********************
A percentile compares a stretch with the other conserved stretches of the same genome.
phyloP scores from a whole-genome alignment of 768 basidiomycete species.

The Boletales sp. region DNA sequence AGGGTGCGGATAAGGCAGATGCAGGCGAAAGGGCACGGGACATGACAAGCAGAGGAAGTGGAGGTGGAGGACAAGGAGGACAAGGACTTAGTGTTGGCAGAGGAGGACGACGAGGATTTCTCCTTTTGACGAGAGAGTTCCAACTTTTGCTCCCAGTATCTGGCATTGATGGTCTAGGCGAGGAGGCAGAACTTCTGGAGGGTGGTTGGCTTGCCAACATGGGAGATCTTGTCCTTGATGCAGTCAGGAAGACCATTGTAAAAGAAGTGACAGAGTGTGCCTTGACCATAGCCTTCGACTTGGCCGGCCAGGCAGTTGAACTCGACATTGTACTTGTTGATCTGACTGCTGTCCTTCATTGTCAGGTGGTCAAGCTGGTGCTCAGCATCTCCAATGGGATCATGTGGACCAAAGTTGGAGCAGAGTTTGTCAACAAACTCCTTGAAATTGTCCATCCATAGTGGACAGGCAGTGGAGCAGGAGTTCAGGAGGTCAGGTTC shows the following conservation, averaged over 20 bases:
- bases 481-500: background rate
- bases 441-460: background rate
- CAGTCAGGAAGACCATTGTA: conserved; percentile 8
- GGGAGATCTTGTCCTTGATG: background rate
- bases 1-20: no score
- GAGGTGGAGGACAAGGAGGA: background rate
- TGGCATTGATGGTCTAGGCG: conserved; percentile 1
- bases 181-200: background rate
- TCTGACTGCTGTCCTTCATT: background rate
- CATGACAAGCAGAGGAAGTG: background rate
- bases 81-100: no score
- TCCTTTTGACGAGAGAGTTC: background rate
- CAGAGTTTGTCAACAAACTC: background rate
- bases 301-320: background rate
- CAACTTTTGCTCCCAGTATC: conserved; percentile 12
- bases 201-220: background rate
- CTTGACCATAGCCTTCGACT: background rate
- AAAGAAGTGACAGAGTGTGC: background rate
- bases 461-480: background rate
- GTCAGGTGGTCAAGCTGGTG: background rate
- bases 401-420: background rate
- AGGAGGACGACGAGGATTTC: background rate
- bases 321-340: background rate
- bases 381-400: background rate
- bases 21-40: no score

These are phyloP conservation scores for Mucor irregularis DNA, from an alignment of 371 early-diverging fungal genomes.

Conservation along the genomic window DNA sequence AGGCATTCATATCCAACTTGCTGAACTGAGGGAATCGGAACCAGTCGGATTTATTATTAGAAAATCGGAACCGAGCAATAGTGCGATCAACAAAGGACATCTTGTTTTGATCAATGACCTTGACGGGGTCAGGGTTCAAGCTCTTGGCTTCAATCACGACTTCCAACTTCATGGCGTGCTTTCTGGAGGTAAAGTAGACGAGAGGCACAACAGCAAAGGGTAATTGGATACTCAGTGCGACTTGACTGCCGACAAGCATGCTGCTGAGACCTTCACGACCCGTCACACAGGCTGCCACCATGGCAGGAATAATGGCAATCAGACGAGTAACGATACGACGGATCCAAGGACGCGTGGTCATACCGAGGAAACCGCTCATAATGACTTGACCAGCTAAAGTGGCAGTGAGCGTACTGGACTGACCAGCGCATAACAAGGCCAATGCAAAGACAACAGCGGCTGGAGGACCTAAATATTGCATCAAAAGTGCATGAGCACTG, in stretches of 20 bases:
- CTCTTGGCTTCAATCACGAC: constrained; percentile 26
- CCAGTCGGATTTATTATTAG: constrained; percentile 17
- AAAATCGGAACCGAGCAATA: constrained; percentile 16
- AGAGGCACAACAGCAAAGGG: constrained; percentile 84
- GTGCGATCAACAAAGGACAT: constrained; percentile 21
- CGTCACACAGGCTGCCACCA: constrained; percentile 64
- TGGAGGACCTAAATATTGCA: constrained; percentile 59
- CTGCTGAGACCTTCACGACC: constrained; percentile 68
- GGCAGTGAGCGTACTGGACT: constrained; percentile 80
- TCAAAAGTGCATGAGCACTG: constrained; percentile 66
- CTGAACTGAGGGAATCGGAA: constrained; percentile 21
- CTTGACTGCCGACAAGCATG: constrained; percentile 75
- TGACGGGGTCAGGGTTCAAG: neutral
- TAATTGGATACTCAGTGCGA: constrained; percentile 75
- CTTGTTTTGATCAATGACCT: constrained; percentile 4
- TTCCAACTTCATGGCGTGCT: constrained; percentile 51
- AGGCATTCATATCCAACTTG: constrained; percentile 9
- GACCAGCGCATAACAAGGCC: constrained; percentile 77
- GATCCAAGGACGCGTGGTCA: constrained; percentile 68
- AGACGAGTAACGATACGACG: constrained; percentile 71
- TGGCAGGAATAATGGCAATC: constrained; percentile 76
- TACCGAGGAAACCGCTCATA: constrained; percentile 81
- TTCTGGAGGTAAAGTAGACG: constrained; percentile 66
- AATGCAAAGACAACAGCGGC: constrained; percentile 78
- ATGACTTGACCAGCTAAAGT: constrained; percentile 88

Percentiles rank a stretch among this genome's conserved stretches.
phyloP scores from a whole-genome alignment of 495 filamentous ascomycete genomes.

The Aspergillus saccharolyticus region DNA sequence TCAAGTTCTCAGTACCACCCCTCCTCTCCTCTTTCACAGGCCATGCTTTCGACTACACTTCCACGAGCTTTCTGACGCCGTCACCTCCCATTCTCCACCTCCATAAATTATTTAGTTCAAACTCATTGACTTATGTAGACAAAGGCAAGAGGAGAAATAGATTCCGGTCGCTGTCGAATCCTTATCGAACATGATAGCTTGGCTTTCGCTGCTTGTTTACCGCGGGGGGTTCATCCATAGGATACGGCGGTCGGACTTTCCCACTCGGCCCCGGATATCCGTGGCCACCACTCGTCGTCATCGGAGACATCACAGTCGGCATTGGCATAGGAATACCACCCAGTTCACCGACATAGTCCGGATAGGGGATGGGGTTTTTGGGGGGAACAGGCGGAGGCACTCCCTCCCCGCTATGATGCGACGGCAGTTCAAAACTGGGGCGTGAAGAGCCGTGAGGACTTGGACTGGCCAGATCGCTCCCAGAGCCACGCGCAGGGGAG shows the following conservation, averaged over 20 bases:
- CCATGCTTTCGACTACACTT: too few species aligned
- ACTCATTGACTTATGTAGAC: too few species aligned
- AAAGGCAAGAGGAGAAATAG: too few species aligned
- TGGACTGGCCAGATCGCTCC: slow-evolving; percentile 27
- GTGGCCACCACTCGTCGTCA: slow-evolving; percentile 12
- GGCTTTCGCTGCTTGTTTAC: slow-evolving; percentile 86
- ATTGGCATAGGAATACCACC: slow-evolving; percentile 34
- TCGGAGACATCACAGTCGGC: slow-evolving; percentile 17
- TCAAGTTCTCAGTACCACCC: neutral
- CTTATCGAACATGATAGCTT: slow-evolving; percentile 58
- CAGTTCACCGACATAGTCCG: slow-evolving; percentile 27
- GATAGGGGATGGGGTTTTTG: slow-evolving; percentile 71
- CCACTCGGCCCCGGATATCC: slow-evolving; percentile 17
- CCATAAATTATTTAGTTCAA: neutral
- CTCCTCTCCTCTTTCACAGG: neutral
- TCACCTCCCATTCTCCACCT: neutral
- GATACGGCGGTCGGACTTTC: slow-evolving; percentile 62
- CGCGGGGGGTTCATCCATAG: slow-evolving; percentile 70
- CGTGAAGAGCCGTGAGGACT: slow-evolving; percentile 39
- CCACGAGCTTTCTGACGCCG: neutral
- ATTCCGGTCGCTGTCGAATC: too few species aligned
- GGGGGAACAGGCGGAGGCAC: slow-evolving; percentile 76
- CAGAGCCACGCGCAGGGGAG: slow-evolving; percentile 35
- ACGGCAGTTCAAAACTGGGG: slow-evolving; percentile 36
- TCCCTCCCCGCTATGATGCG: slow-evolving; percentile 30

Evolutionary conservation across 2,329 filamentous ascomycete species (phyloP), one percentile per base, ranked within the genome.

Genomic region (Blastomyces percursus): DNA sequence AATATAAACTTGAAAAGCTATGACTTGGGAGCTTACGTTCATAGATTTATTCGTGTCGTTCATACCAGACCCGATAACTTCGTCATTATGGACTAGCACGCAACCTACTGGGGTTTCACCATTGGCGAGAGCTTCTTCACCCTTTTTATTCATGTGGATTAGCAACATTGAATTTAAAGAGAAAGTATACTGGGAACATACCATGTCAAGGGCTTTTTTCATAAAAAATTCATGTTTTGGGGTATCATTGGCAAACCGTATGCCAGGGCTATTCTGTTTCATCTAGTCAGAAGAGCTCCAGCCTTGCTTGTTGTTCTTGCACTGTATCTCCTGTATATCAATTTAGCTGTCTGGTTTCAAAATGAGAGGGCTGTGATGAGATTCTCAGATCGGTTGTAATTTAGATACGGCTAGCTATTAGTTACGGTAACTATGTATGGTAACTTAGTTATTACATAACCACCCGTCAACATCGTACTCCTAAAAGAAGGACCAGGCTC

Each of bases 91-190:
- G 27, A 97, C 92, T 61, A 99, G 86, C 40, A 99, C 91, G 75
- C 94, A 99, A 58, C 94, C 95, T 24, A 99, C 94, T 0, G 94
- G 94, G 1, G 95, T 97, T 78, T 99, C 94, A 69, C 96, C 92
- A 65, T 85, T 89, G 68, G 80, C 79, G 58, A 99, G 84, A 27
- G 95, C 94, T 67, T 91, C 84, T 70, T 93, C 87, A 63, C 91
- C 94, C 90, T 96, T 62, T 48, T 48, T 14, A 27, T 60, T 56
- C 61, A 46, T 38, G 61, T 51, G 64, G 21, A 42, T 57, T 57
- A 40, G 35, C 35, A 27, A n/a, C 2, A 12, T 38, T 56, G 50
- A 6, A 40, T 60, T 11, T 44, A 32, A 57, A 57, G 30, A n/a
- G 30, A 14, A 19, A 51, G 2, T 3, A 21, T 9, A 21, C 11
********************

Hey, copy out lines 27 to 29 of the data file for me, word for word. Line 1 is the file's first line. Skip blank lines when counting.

- bases 381-400: background rate
- bases 21-40: no score

These are phyloP conservation scores for Mucor irregularis DNA, from an alignment of 371 early-diverging fungal genomes.